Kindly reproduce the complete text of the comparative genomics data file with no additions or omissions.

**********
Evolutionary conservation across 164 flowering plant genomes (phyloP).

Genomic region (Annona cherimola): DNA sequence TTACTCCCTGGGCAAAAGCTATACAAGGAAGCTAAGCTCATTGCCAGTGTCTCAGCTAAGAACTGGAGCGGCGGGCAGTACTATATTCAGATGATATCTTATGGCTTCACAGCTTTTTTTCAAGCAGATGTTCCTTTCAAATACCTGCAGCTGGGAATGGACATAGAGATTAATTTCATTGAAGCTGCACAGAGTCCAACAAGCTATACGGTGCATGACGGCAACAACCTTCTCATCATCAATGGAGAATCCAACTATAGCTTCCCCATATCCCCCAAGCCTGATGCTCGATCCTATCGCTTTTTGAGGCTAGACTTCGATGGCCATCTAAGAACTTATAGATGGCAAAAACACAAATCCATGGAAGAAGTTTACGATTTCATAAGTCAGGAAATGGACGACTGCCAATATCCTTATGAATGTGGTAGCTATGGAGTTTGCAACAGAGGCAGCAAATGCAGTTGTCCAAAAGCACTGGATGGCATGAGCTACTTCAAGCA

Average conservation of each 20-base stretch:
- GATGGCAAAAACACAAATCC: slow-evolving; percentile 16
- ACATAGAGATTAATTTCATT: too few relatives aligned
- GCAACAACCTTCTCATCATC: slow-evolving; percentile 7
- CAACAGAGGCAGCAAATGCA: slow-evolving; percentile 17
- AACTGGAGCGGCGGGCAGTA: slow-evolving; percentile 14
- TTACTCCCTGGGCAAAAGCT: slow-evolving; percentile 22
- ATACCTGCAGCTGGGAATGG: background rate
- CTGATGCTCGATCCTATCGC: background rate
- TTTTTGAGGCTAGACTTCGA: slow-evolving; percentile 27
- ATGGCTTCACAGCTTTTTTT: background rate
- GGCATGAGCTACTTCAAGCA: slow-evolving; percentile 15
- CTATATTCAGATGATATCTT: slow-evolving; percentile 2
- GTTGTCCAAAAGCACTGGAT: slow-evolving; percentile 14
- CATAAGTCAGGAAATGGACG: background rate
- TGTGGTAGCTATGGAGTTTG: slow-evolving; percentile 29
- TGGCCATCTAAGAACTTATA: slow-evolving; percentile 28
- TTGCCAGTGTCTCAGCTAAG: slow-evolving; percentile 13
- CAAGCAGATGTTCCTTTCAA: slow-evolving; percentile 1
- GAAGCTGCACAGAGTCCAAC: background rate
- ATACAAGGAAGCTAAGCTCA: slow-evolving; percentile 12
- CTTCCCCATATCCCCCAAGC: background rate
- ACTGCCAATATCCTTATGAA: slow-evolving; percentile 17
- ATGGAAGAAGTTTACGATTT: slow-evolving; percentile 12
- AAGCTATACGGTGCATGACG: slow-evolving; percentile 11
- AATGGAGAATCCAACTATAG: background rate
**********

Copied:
Evolutionary conservation across 164 flowering plant genomes (phyloP).

Genomic region (Annona cherimola): DNA sequence TTACTCCCTGGGCAAAAGCTATACAAGGAAGCTAAGCTCATTGCCAGTGTCTCAGCTAAGAACTGGAGCGGCGGGCAGTACTATATTCAGATGATATCTTATGGCTTCACAGCTTTTTTTCAAGCAGATGTTCCTTTCAAATACCTGCAGCTGGGAATGGACATAGAGATTAATTTCATTGAAGCTGCACAGAGTCCAACAAGCTATACGGTGCATGACGGCAACAACCTTCTCATCATCAATGGAGAATCCAACTATAGCTTCCCCATATCCCCCAAGCCTGATGCTCGATCCTATCGCTTTTTGAGGCTAGACTTCGATGGCCATCTAAGAACTTATAGATGGCAAAAACACAAATCCATGGAAGAAGTTTACGATTTCATAAGTCAGGAAATGGACGACTGCCAATATCCTTATGAATGTGGTAGCTATGGAGTTTGCAACAGAGGCAGCAAATGCAGTTGTCCAAAAGCACTGGATGGCATGAGCTACTTCAAGCA

Average conservation of each 20-base stretch:
- GATGGCAAAAACACAAATCC: slow-evolving; percentile 16
- ACATAGAGATTAATTTCATT: too few relatives aligned
- GCAACAACCTTCTCATCATC: slow-evolving; percentile 7
- CAACAGAGGCAGCAAATGCA: slow-evolving; percentile 17
- AACTGGAGCGGCGGGCAGTA: slow-evolving; percentile 14
- TTACTCCCTGGGCAAAAGCT: slow-evolving; percentile 22
- ATACCTGCAGCTGGGAATGG: background rate
- CTGATGCTCGATCCTATCGC: background rate
- TTTTTGAGGCTAGACTTCGA: slow-evolving; percentile 27
- ATGGCTTCACAGCTTTTTTT: background rate
- GGCATGAGCTACTTCAAGCA: slow-evolving; percentile 15
- CTATATTCAGATGATATCTT: slow-evolving; percentile 2
- GTTGTCCAAAAGCACTGGAT: slow-evolving; percentile 14
- CATAAGTCAGGAAATGGACG: background rate
- TGTGGTAGCTATGGAGTTTG: slow-evolving; percentile 29
- TGGCCATCTAAGAACTTATA: slow-evolving; percentile 28
- TTGCCAGTGTCTCAGCTAAG: slow-evolving; percentile 13
- CAAGCAGATGTTCCTTTCAA: slow-evolving; percentile 1
- GAAGCTGCACAGAGTCCAAC: background rate
- ATACAAGGAAGCTAAGCTCA: slow-evolving; percentile 12
- CTTCCCCATATCCCCCAAGC: background rate
- ACTGCCAATATCCTTATGAA: slow-evolving; percentile 17
- ATGGAAGAAGTTTACGATTT: slow-evolving; percentile 12
- AAGCTATACGGTGCATGACG: slow-evolving; percentile 11
- AATGGAGAATCCAACTATAG: background rate